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  1. #1
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    how to format a number with thousand seperators?

    Hi all,

    Is it possible using a regular expression / pattern matching/replacemenet (or the Math object ?) to format a number like this:

    Format this :
    -22313256

    to this:

    -22,313,256.00

    Now, we came up with this:
    >>> Function >>>>>


    function formatthousands (number, precision){
    var finalstring, tnumber, buffer;
    var flag;
    if(number<0) {
    flag="-";
    number=Math.abs(number) ;
    }else
    {
    flag="";
    }
    finalstring=new String();
    var decimal = number%1;
    var integer = number-decimal;
    decimal=number-integer;
    while (integer > 0){
    tnumber = integer/1000;
    buffer=Math.round(1000*(tnumber-Math.floor(tnumber)))
    finalstring=buffer.toString()+","+finalstring;
    // WScript.Echo(finalstring);
    integer=tnumber-(tnumber%1);
    }
    finalstring=finalstring.substring(0,finalstring.length-1);

    if (precision!=0)
    {
    if (decimal==0)
    {
    decimal = "0.0000000000000000001"
    }
    finalstring=finalstring+"."+decimal.toString().substr(2).substr(0,precision);
    }
    return (flag+finalstring);
    };

    //WScript.Echo(formatthousands (-124656.001,0))

    <<<<< END <<<<

    but can it be done with a one-line regular expression?

    If so, can u help me please?

    thanks

    Philip
    Last edited by deadstone; 10-15-2003 at 05:33 PM.

  • #2
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    I don't think this is a one liner, but I have got a considerably shorter version if you're interested:
    Attached Files Attached Files
    AMD Athlon "Barton" XP 3200+ (11*200.5MHz = 2.2GHz)
    BFG GeForce 6800 Ultra OC 256Mb
    3 * Kingston 256Mb PC3200 DDR400
    Seagate Barracuda 120Gb Ultra ATA-100 and Seagate Barracuda 160Gb, SATA-150

  • #3
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    we had a challenge involving that a while back, actually. http://www.codingforums.com/showthre...threadid=13577

    if i weren't a lazy jerk, i would actually combine aspects of all the solutions that were presented in the challenge, but i AM a lazy jerk, and as such, i only just corrected the bugs i found in my code.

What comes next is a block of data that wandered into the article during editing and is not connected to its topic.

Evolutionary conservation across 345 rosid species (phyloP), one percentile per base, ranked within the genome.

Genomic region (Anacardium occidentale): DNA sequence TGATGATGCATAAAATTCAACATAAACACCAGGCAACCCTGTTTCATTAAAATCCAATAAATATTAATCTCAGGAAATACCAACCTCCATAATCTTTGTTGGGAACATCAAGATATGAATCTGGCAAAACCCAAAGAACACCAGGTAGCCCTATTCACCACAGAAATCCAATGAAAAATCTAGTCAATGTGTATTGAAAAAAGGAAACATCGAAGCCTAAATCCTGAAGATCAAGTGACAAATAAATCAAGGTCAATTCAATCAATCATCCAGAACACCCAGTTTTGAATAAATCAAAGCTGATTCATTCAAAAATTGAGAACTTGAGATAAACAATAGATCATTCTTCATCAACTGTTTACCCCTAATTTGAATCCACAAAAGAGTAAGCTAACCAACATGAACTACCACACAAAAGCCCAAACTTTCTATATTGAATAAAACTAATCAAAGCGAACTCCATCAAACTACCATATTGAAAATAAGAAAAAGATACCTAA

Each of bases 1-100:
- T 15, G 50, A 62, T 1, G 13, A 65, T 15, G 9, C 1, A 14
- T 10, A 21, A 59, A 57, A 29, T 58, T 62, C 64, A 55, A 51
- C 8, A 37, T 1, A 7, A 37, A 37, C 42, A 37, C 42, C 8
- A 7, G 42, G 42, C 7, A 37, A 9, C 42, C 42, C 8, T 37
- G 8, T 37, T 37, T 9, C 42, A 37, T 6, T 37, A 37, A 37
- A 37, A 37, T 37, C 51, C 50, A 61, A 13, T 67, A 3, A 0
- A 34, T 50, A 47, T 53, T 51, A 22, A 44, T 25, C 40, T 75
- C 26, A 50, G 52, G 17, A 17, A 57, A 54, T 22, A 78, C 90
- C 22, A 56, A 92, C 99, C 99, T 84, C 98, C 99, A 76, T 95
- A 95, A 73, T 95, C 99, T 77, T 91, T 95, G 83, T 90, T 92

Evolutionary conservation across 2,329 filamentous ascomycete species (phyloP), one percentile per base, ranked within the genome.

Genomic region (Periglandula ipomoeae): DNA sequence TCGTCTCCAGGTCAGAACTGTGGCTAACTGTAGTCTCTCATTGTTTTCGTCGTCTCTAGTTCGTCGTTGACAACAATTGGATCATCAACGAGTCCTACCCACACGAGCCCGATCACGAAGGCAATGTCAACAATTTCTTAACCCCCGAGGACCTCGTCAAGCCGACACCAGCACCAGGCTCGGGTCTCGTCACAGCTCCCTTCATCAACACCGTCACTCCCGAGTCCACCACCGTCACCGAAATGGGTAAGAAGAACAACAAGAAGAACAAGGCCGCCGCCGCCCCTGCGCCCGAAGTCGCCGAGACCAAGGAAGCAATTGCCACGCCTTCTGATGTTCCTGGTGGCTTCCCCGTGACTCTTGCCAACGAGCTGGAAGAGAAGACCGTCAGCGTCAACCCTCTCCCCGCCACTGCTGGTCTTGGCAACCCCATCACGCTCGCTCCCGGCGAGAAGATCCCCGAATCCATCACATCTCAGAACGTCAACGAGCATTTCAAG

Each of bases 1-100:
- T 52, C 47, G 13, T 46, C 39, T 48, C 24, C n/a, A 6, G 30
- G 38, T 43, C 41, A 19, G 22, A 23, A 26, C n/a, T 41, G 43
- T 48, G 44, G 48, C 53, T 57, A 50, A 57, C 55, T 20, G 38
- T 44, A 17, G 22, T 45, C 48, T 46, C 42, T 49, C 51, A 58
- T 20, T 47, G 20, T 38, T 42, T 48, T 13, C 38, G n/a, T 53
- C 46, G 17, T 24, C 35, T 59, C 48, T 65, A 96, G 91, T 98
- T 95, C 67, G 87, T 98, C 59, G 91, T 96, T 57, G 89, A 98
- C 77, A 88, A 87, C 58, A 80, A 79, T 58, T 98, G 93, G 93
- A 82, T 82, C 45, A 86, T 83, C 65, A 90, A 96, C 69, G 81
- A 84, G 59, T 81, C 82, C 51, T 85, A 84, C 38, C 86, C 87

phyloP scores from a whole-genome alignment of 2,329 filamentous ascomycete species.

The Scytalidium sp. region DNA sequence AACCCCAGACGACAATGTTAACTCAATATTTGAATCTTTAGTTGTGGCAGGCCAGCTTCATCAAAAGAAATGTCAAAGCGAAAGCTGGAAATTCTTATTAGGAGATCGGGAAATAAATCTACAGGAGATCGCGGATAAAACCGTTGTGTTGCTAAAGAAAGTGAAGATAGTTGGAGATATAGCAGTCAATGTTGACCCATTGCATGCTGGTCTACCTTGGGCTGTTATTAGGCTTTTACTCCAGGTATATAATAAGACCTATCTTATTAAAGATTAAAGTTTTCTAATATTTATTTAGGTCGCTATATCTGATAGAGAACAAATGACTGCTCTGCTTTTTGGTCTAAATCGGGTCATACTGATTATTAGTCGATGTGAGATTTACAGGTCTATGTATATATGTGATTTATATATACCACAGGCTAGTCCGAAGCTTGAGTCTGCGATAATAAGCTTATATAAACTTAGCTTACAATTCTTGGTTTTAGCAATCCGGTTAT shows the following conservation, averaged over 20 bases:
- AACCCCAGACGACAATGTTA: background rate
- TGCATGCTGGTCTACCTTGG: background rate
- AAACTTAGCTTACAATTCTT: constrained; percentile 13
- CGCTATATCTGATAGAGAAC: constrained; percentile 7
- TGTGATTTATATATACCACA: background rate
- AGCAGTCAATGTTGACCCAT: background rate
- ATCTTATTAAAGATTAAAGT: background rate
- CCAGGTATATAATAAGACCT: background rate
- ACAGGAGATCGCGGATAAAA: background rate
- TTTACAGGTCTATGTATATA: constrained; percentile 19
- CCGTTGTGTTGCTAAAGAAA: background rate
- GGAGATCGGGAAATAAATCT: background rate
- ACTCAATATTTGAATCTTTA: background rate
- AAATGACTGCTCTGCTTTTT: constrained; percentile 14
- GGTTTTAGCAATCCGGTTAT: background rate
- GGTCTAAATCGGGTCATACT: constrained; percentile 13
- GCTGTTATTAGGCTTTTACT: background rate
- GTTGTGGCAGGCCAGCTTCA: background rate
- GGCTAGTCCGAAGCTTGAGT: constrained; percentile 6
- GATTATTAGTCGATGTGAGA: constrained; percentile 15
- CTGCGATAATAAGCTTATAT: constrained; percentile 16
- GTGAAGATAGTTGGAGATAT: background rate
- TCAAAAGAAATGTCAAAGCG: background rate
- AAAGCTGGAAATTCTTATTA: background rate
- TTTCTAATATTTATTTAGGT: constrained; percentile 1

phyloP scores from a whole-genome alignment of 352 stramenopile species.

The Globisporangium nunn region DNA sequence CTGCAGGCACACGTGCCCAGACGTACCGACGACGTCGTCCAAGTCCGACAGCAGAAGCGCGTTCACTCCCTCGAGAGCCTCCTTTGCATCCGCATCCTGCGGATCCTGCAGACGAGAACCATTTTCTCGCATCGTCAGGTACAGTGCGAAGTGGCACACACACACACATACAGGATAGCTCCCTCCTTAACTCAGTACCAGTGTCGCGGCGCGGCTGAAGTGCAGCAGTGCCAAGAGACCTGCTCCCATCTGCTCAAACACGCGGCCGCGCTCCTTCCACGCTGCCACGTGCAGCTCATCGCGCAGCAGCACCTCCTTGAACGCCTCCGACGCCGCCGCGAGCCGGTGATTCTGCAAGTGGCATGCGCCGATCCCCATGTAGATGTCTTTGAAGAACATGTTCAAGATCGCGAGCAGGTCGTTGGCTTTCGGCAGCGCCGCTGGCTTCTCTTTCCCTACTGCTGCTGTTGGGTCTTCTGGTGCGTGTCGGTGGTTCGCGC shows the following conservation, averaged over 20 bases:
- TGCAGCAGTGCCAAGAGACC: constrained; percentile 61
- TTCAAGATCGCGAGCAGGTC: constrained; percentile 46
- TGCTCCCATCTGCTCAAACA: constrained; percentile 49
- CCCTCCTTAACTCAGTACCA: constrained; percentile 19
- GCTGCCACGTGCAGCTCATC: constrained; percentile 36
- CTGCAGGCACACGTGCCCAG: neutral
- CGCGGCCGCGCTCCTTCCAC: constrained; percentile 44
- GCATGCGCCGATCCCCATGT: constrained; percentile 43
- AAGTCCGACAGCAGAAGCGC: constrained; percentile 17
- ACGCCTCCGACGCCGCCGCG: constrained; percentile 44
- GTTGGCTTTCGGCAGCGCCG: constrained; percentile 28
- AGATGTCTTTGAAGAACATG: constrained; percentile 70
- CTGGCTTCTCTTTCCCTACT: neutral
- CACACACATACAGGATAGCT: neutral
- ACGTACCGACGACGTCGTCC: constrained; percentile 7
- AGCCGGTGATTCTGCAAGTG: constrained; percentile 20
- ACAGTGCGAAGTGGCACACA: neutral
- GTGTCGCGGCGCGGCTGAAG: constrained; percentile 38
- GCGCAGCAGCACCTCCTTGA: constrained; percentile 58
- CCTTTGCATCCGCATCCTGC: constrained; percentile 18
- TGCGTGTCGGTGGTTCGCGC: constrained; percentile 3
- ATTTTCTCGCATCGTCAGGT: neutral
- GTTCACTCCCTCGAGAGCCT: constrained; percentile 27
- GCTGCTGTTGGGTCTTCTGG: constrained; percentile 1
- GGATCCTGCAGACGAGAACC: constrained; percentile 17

i haven't looked at lavalamp's code, but i would suggest looking at everyone's code, and then deciding what works best for you. or, if you're motivated enough, you might even do what i should have, and try to combine the best elements of everyone's solution.
    bluemood | devedge | devmo | MS Dev Library | WebMonkey | the Guide

    i am a loser geek, crazy with an evil streak,
    yes i do believe there is a violent thing inside of me.

  • #4
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    Below are the functions I use

    function removecomma(numb) {
    var temporary="";
    for (var i=0;i < numb.length;++i) {
    var c=numb.charAt(i);
    if (c!=",") {temporary += c;}
    }
    return temporary;
    }

    function putcomma(numb,noplace) {
    var temporary = "";
    var cplace = 0 ;
    var decn=numb-makeint(numb);
    decn=decn * (Math.pow(10,noplace));
    decn=Math.round(decn);
    decn=Math.abs(decn);
    decn=padit(decn,noplace);
    var wholen=makeint(numb)+"";
    var ii=wholen.length-1;
    for (var i=ii;i > -1;i=i-1) {
    var c=wholen.charAt(i)+"";
    if (c != "-") {
    if (cplace == 3) {
    temporary = "," + temporary + "" ;
    cplace = 0 ;
    }
    temporary = c + temporary + "" ;
    cplace = cplace + 1 ;
    } else {
    temporary = c + temporary + "" ;
    }
    }
    temporary = temporary + "." + decn + "";
    return temporary;
    }

  • #5
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    oops forgot these two

    function padit(numb,nlen) {
    var str="" + numb ;
    while (str.length < nlen) {
    str=str+"0";
    }
    return str;
    }

    function makeint(numb) {
    if (numb < 0) {
    return Math.ceil(numb);
    } else {
    return Math.floor(numb);
    }
    }

  • #6
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    thanks everyone

    for these excellent suggestions...

    We also found out that we can call a VB function from JavaScript and do it in a kind of roundabout way with only one or 2 lines of code!

    cheers

    Philip

  • #7
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    The best yet!